This is profoundly dialectical. It doesn’t just speak to the external behaviour of commodities – for an empirical consideration and elucidation of patterns of economic movement (i.e., economic laws) would be sufficient for this; moreover it expresses the necessity which is at work within the phenomenal appearance of socio-economic events.

Lebowitz’ consideration of the world market, for instance, is premised on the way in which capital’s inner tendencies are manifested. Capital ‘is made real only through the exchange of commodities’ (120) for it is only in exchange that its nature as self-expanding value can be realised, ‘capital, self-expanding value, in the form of money passes into the form of commodity and returns to a money form as more capital, as surplus-value in addition or original value (M-C-M’)’ (98). Implicit in the logic of capital is the ability and need to project itself outward across its own limits – ‘capital is the endless and limitless drive to go beyond its limiting barrier’ (Marx quoted 110).

However the very moment in which capital seeks to realise its ‘truth’ as ‘self-expanding value’ in and through exchange – transcending its limit thereby – is also the moment in which a new limit is simultaneously created. For in order to realise itself in exchange newly produced capital must pass through circulation. However circulation is the ‘negation of production. Every moment capital existed in the sphere of circulation was ‘pure’ loss, time outside the sphere of capital … in this sense, circulation, although necessary to the production of capital, is a barrier to the production of capital.’ (107)

In circulation, then, capital encounters a necessary limit – for in the limbo of circulation it remains unrealised, inactive, imprisoned in the form of a material thing, or as Marx has it, ‘it is negated capital.’ Thus the process where capital as value self-expands by realising itself through exchange and transcending its limit, is simultaneously the process by which a new limit is called into being. Lebowitz recognises a similar dialectic at work in Hegel’s masterful account of the finite. ‘The finite … thus is self-contradictory; it cancels itself and passes away … [but] the finite in perishing has not yet perished; so far it has only become another finite, which however, in turn perishes.’ (Hegel quoted 112)

The ‘self-contradictory’ nature of capital as ‘finite’, as eternally finite, as a ‘spurious infinite’, driven to transcend its limitation while simultaneously reproducing it anew, is a truly Hegelian contradiction – not simply because of its nature as ‘finitude’ but also because ‘to identify a contradiction in the Hegelian/Marxian sense … is not to speak of a logical impossibility, an impasse, it is to indicate a source of movement, change and development.’ (110) In this case the necessity for development is posited by the limit generated by circulation. Capital as Hegelian ‘finitude’ is limited by circulation but simultaneously driven to transcend it thereby. And such transcendence can only be affected by extending the sphere of circulation itself: i.e., by expanding the market.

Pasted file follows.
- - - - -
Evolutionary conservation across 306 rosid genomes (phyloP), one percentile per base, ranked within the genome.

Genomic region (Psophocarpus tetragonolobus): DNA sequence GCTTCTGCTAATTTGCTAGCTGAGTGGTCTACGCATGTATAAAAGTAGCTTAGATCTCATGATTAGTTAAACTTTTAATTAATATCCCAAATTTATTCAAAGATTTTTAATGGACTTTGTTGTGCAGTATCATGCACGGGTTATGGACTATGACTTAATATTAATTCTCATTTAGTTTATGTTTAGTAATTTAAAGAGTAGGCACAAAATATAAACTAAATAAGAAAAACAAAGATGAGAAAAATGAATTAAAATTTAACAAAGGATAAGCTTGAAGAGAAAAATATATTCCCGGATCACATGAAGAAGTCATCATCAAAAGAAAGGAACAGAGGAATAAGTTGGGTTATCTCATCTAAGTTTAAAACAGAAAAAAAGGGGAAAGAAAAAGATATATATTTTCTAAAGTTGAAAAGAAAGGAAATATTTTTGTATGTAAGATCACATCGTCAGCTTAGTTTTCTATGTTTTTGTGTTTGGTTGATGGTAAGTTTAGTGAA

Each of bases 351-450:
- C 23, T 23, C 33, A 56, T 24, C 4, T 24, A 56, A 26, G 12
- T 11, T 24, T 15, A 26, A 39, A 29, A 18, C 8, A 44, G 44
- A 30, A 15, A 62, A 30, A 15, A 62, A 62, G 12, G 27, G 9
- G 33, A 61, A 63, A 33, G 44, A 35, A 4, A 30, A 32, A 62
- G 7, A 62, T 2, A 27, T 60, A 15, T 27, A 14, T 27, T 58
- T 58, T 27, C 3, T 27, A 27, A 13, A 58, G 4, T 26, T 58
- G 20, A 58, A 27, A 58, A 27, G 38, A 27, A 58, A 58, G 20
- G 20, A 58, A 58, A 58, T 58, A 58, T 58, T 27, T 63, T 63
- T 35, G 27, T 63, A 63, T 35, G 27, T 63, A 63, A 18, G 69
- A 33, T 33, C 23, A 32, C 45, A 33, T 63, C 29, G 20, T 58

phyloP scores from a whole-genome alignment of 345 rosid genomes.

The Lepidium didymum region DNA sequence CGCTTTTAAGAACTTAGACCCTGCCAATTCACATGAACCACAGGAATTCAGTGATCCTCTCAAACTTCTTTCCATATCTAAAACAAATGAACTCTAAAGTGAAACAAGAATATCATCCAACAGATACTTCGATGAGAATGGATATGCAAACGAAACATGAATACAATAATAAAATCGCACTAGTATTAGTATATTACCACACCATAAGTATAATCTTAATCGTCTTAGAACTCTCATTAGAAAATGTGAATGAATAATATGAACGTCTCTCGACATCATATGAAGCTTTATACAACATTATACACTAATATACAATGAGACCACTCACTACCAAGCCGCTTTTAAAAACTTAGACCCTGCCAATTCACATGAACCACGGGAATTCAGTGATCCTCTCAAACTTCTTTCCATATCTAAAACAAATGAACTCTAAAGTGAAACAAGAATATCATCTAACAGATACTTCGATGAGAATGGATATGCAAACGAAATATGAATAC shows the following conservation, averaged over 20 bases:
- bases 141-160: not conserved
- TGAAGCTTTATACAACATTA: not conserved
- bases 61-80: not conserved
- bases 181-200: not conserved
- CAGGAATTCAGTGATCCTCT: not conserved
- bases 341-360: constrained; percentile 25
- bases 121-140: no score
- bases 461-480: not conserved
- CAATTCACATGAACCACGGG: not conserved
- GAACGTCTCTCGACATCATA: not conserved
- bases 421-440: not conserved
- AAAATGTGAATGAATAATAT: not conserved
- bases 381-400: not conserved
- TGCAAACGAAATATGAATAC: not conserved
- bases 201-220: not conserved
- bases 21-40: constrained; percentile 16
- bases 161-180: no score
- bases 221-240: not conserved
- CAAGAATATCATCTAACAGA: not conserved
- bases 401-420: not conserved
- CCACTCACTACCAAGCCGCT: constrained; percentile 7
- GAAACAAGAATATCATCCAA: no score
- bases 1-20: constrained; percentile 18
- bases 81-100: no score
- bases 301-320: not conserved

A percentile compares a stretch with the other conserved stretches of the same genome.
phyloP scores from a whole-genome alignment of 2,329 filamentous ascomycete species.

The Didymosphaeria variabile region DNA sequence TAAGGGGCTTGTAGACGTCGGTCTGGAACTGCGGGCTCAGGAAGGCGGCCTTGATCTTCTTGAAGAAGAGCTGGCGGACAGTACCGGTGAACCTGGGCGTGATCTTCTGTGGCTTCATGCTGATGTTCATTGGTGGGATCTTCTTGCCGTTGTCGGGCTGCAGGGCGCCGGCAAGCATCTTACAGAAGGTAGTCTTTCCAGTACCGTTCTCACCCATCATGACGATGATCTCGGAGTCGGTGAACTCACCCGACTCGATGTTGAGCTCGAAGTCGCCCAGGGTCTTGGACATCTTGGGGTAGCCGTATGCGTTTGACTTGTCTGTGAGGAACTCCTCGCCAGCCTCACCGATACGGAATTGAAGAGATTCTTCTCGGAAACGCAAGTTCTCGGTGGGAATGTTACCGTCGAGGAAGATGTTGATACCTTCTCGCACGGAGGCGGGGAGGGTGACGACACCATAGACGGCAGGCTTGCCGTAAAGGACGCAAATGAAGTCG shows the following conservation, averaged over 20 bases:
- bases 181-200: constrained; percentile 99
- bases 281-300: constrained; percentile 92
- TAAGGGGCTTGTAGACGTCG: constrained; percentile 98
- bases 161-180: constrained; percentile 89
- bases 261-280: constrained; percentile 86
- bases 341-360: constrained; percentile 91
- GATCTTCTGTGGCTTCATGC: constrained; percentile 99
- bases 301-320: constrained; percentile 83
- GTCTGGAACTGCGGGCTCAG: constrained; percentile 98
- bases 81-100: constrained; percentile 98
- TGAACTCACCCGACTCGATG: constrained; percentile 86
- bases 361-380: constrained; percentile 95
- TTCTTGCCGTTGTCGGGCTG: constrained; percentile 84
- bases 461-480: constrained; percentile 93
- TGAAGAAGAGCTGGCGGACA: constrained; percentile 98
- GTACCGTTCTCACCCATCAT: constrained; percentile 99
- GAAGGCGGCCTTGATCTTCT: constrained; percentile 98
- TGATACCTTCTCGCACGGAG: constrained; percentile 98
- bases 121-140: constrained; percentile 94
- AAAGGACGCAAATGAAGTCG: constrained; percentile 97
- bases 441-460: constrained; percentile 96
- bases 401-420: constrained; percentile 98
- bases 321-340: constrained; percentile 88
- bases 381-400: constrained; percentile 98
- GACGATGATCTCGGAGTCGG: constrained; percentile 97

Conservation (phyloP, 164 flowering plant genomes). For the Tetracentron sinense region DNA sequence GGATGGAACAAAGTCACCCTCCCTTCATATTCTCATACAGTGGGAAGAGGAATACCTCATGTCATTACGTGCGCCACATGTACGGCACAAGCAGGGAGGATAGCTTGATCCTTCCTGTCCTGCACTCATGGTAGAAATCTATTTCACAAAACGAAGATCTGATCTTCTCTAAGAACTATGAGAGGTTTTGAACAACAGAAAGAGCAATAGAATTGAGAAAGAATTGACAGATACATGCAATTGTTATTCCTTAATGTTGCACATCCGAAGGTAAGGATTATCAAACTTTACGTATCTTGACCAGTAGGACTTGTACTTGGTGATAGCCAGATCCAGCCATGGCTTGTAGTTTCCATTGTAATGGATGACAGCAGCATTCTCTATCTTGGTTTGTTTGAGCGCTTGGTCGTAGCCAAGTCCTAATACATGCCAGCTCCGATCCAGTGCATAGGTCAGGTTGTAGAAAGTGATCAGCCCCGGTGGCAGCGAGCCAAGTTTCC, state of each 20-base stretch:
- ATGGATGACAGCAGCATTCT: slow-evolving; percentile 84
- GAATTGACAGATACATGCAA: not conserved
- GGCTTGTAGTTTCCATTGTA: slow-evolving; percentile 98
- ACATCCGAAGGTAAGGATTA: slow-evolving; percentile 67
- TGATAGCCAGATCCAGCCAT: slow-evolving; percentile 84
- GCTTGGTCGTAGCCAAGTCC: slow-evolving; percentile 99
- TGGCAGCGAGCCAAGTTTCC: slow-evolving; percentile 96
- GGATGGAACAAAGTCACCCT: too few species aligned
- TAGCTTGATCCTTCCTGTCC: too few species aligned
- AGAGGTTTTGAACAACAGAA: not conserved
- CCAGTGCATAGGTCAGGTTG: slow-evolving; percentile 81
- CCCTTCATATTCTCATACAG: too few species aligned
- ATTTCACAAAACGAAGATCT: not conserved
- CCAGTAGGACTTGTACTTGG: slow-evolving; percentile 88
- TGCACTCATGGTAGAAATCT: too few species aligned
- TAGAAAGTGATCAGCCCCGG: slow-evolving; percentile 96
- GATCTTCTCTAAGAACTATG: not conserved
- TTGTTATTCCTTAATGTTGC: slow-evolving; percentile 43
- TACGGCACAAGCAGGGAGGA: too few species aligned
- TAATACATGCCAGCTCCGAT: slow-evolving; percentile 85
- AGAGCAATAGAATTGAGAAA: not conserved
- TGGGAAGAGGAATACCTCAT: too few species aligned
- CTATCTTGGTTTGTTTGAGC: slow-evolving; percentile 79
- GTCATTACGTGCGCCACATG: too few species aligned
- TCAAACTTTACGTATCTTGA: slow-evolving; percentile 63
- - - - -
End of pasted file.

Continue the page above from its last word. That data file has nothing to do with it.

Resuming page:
And so, though economic globalisation – the creation of a world market is, for us, an empirical fact achieved by the building of bridges, train-networks, telephone cables, internet hot spots, airports and the rest – it is also something ‘directly given in the concept of capital itself.’ (Marx quoted 110)

The Marxist theory of the falling rate of profit is comprehended by Lebowitz in a similar fashion – not as a statistical pattern to be generalised, but rather as a tendency developed from the manner in which the logical ‘contradiction between production and circulation of capital expresses itself, via the emergence of unsold commodities and the increase in circulation time.’ (123) Circulation time – the moment in which capital presents as ‘non-capital’ – is extended precisely because the consumption power of wage labourers is necessarily reduced by the action of particular ‘capitals’ as they are compelled to alter the organic composition of capital, increasing the element of constant capital in order to stimulate productivity. Capital transcends ‘limit’ in terms of productivity by increasing fixed capital but simultaneously generates new ‘limit’ therein – a reduced power of consumption and thus an extended period of ‘negation’ – of time spent in circulation.

For this reason, one cannot eliminate the ‘tendency of the rate of profit to fall’ from Marxism any more than one can ‘eliminate the sphere of circulation of capital’ (123), for the tendency itself is an expression of the contradiction between production and circulation which provides the ‘law of motion of capital.’ (126) Nevertheless Lebowitz does explore those factors which militate against the tendency to some degree. If, for example, the capitalist pressured to introduce more constant capital does so by choosing to ‘produce the means of production rather than to purchase these as commodities’ (239), the same capitalist is able to save significantly, rather than paying for machinery from other companies, in having his or her own workforce produce the machinery. The capitalist pockets the surplus value generated by the labour power of those workers rather than paying the full price in exchange. Here the capitalist is still altering the organic composition of capital by favouring constant capital, but they are at the same time facilitating living labour and so offsetting the tendency of the rate of profit to fall.